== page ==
If you’re like most people, you spend 80% of your time SITTING.
Did you know that doing so it’s wreaking havoc on your body? Humans aren’t built to sit for long periods like we do these days – we’re designed to be standing and moving.
As a result, it causes rounded shoulders and forward head posture (we call this Neanderthal posture here at NF!), and can also affect your breathing (because it compressed your diaphragm) which, in turn, can aggravate stress and even anxiety.
So. What’s an office worker (or driver, or other kind of all-day-sitter) to do? We’ve got three easy tips to help you combat ‘Neanderthal posture’ and feel better…
The Body Mass Index - or BMI - is an algorithm of weight and height that was created by insurance companies many decades ago to help determine a person's risk for disease or mortality.
Fast forward to the present day and it's commonly used as a measure of health - but it shouldn't be. From a fitness perspective, this simply doesn't make sense because it doesn't factor in muscle mass or bone density. A person who is lean and muscular but has big bones could have a very high BMI. And on the flip side, someone with a healthy BMI can be 'skinny fat' and unhealthy. (Here's a detailed article about its shortcomings, if you're interested in more detail.)
So if the BMI isn't reliable, what IS a good measure?
By now you've likely read about the UK ad by sports nutrition store Protein World. It features a heavily-airbrushed model in a bikini with the question in large bold font: ARE YOU BEACH BODY READY?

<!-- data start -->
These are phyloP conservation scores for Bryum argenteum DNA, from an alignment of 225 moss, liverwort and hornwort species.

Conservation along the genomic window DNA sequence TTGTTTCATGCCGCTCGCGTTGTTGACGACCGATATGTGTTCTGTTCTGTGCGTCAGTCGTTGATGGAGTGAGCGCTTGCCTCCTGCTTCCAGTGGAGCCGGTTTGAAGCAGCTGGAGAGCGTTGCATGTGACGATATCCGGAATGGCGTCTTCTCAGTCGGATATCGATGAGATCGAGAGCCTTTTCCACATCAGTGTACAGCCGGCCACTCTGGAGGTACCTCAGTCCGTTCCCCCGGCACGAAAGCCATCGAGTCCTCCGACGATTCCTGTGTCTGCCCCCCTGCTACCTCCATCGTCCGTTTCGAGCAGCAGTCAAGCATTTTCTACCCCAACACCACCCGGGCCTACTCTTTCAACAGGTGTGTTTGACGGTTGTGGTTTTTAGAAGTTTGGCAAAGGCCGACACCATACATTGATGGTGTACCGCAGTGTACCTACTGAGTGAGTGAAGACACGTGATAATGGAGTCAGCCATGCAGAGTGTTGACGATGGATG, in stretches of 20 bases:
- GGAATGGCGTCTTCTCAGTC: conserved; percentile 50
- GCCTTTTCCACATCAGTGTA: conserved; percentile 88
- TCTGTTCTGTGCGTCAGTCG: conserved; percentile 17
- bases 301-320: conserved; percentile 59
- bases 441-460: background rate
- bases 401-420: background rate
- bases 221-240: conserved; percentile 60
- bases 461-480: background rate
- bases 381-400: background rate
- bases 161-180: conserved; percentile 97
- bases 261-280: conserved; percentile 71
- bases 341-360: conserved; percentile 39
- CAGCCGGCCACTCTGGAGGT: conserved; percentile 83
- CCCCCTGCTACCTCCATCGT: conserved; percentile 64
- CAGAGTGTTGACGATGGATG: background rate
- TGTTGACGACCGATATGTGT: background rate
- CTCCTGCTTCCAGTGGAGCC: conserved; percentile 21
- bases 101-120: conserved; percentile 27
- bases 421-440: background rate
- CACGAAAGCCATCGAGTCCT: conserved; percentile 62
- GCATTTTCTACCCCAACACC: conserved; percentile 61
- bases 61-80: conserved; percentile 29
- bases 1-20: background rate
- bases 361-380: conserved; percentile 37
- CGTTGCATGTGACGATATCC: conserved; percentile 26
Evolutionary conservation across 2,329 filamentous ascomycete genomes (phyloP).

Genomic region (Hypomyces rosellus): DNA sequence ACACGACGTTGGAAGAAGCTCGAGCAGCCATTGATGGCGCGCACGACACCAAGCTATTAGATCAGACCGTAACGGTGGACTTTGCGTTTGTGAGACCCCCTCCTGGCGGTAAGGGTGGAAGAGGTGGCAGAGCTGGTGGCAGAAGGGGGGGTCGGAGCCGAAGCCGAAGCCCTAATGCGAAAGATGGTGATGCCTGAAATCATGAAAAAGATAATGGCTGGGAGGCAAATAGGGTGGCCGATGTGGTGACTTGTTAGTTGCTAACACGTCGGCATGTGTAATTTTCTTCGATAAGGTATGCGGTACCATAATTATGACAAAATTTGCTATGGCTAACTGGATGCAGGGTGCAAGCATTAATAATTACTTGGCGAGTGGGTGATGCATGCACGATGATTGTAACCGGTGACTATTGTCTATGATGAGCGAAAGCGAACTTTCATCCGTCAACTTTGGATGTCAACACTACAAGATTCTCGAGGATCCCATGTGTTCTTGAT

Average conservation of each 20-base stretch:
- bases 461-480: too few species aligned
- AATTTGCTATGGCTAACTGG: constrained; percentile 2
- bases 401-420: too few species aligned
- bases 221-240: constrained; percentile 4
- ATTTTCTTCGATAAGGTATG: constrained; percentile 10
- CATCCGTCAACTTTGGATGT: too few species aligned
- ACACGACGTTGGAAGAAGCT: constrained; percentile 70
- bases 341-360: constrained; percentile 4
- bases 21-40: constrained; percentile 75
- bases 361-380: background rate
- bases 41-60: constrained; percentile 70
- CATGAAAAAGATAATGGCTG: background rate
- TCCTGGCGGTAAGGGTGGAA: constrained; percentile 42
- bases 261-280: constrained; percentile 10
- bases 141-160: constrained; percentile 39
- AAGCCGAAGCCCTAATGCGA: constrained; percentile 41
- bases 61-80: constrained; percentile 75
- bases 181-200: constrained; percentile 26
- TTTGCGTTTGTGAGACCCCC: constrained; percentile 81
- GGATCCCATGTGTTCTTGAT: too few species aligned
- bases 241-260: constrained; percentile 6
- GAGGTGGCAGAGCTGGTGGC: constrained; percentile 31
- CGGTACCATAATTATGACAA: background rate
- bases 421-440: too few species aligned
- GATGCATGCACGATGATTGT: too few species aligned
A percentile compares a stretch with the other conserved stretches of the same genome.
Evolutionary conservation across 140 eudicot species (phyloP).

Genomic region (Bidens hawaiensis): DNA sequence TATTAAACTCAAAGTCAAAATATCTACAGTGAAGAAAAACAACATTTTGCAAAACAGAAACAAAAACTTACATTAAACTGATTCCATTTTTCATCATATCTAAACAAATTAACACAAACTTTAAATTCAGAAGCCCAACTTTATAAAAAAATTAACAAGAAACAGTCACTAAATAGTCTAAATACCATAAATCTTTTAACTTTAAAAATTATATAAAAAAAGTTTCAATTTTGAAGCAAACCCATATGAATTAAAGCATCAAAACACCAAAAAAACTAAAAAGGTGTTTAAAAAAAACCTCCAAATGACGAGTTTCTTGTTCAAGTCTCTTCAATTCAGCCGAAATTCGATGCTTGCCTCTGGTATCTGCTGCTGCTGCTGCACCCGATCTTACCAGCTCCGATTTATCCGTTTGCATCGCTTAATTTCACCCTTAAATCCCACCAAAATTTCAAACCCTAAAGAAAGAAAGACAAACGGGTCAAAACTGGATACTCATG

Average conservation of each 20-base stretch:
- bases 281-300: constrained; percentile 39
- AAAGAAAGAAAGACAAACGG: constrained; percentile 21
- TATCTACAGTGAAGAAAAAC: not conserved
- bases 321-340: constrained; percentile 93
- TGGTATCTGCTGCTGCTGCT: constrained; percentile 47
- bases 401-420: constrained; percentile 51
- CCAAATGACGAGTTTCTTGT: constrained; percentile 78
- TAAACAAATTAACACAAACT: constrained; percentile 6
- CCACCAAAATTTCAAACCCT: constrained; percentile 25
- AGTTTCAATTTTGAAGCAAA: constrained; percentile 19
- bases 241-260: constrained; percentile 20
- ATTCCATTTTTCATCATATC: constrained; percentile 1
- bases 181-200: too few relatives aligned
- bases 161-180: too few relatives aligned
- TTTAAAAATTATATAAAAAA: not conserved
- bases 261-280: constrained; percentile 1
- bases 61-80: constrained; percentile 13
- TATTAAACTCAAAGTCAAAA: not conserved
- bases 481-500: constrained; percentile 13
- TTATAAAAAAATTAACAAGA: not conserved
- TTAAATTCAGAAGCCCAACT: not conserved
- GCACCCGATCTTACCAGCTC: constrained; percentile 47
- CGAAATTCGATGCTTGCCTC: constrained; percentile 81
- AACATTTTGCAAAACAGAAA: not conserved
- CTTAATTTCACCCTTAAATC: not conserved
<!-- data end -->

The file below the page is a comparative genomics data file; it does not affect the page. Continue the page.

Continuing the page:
Last week I posted about the ‘skinny-fat’ phenomenon. And it sparked a lot of interest in our readers, including one who pointed out on our Facebook page that, while skinny doesn’t always = healthy, overweight doesn’t always = unhealthy.
And she is right: it is entirely possible to be overweight, yet healthy ‘under the hood’ so-to-speak.
While it may be true that some – or it might even be fair to say most – overweight people have unhealthy habits, there are some who are strong, cardiovascularly fit, and otherwise quite healthy.
But I will say that it’s rare for someone to be doing all the right things in terms of diet and exercise and still be overweight – there is almost always an underlying reason for the extra weight.
The other day one of our personal training clients, who is in great shape, told me that one of her friends remarked to her, “Why on Earth do you work out? You’re skinny!” This comment is an example of a great misconception in our society: that skinny = healthy.
This client can deadlift and squat more than her own body weight, and has a healthy percentage of body fat and lean tissue (muscle). She is lean, but also strong and healthy. Some so-called skinny people, on the other hand, are none of the above.
Poul Nielsen is the owner and operator of Nielsen Fitness, Toronto's leading team of in-home personal trainers. He has 18 years' experience in the fitness industry and has taught courses in Fitness and Lifestyle Management at George Brown College.
In addition to exercise (obviously), he loves spending time with his family, playing the guitar, strong coffee - and dark chocolate!